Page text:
BACK in July last year in a boardroom of a western Australian free-market think tank, the extrovert British climate change sceptic Lord Christopher Monckton was holding court.
The topic for discussion? How to better capture the Australian media to help push a right wing, free-market and climate sceptic agenda. At the time, Lord Monckton was in Australia at the behest of a mining association and Gina Rinehart to deliver a series of talks on climate change and spread his conspiracy theories that human-caused climate change is a left-wing plot to bring down the West.
At one point during the tour, Monckton told a boisterous partisan crowd: “So to the bogus scientists who have produced the bogus science that invented this bogus scare I say, we are coming after you. We are going to prosecute you, and we are going to lock you up.”
Lord Monckton had been invited to Australia by the iron and coal mining boss Rinehart, the country’s richest woman with a rising personal fortune in the region of $20 billion.
Hosting the meeting was the Mannkal Economic Education Foundation, a group chaired by mining “Hall of Fame” member Ron Manners to promote free-market ideals and low government intervention.
Manners is also a member of Gina Rinehart’s lobby group ANDEV, which has been joined by the Institute for Public Affairs to lobby for a separate low-tax low regulation economic zone for the north of Australia to make mining projects easier to develop.
It would be safe to presume, given Manner’s background in mining and the make-up of his staff, that this aim to lower government intervention would include any regulations and taxes on mining.
TO followers of the climate change policy debate, the extreme conspiratorial rhetoric is all too familiar:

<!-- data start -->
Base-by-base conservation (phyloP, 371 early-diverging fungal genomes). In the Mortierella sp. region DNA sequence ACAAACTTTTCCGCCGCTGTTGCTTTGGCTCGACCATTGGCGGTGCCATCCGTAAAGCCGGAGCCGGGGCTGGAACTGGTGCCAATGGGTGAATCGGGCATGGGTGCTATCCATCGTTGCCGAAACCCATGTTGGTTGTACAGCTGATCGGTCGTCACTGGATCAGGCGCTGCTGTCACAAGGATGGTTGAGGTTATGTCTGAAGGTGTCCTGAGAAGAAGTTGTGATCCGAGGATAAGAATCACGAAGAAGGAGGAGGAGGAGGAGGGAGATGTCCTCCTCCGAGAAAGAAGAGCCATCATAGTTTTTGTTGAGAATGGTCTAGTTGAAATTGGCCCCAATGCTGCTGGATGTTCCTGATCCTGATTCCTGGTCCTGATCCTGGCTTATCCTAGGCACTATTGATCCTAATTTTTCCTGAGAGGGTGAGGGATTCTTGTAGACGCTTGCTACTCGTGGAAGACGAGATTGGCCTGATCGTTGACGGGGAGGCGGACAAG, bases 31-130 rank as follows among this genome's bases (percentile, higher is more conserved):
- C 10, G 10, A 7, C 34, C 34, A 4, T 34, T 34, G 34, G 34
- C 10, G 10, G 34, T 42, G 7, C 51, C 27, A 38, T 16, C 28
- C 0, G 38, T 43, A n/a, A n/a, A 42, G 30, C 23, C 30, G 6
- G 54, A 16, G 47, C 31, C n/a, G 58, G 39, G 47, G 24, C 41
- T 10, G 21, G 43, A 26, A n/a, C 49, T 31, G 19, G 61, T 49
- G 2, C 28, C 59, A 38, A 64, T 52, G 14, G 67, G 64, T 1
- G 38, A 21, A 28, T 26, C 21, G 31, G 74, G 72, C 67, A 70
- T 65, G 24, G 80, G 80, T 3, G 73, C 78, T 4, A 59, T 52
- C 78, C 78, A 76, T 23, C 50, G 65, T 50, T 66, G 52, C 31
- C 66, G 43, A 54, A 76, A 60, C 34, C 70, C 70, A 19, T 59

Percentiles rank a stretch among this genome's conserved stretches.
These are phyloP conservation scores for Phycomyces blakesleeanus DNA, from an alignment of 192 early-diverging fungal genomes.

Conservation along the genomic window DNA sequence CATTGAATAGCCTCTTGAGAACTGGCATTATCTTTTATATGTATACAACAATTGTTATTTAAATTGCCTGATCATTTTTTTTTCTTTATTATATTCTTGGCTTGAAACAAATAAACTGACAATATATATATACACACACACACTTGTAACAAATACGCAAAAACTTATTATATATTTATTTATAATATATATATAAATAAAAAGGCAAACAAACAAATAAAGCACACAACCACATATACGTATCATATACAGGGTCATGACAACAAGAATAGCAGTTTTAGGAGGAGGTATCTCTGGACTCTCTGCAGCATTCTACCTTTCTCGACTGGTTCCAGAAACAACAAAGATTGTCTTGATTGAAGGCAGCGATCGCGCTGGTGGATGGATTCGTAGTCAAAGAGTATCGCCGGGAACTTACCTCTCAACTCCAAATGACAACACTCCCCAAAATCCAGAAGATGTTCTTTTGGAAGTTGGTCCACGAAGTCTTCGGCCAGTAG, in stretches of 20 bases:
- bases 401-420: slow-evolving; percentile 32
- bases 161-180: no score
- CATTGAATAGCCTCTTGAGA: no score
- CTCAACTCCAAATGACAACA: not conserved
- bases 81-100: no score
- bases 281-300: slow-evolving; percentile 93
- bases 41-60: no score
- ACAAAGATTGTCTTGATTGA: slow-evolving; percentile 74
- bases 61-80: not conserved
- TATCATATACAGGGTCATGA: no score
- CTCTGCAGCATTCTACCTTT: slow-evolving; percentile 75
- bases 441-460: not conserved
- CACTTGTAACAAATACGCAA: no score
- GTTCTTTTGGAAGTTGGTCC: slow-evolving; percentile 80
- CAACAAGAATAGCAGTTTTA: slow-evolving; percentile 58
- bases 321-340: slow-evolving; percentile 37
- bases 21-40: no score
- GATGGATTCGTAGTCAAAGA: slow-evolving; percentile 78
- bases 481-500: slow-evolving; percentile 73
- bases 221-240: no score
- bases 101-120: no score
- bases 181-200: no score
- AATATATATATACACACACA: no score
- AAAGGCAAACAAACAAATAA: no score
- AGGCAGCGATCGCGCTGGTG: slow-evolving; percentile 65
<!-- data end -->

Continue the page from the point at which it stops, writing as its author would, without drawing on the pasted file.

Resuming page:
Climate change is a hoax. Environmentalists are just communists in disguise. The United Nations is using efforts to cut greenhouse gas emissions as a smokescreen for installing a world government. Greenies are actually reds. Eco fascists want your freedom.
Such rhetoric is daily bread for many neo-conservative commentators, some climate change deniers and even the occasional elected representative. The language is divisive, often becomes abusive and – regrettably – has become a feature of the manufactured debate over the risk posed by human-caused climate change.
The manifesto of Norwegian terrorist and Christian fundamentalist Anders Behring Breivik, currently facing trial for the massacre of 76 people, shows what can happen when the unhinged take the language of the far-right to its ultimate ends.
In the 1500-word document, published online under his Anglicised name Andrew Berwick before the brutal bombing and shootings in Norway, Breivik reveals a hatred for Islam and socialism.
But the manifesto also echoes the beliefs of many climate change deniers and cites the work of Lord Christopher Monckton, Alex Jones and Steve McIntyre.
In December 2009 at a gathering of climate change deniers in Copenhagen, Dr Tom Harris** was shimmering with enthusiasm for his latest project.
Dr Mr. Harris, executive director of the Ottawa-based sceptic group the International Climate Science Coalition, explained how he had managed to gather “hundreds” of signatures from “climate experts” who wanted to challenge “supporters of the hypothesis of dangerous human-caused climate change” to provide evidence.
Not only that, but it had taken him just “two weeks” to gather the signatures, which he then explained numbered 150 (so much for hundreds).
“This list is growing quickly,” he said, “and we are going to maintain it as something called the register. We expect it eventually to be thousands.”
With such a surge in supporters, how is the global register going a full 18 months on?
NEVER a stranger to controversy or a fossil-fuel funded think-tank, Scotland-based British peer Lord Christopher Monckton has been caught jumping the proverbial climate denial shark just weeks before a nationwide tour of Australia.
In a conference speech in Los Angeles earlier this month, Lord Monckton compared the Australian Government’s climate change policy advisor Professor Ross Garnaut to a Nazi, saying his views were “fascist”.
In order to ram his rhetorical point home into the darkened Californian conference hall, Lord Monckton displayed a very large Nazi swastika next to a quote from Professor Garnaut, whose reports have been informing the Government’s position as it attempts to introduce a price on carbon.
News of the insult on ABC website The Drum sparked blanket newspaper and television coverage across Australia.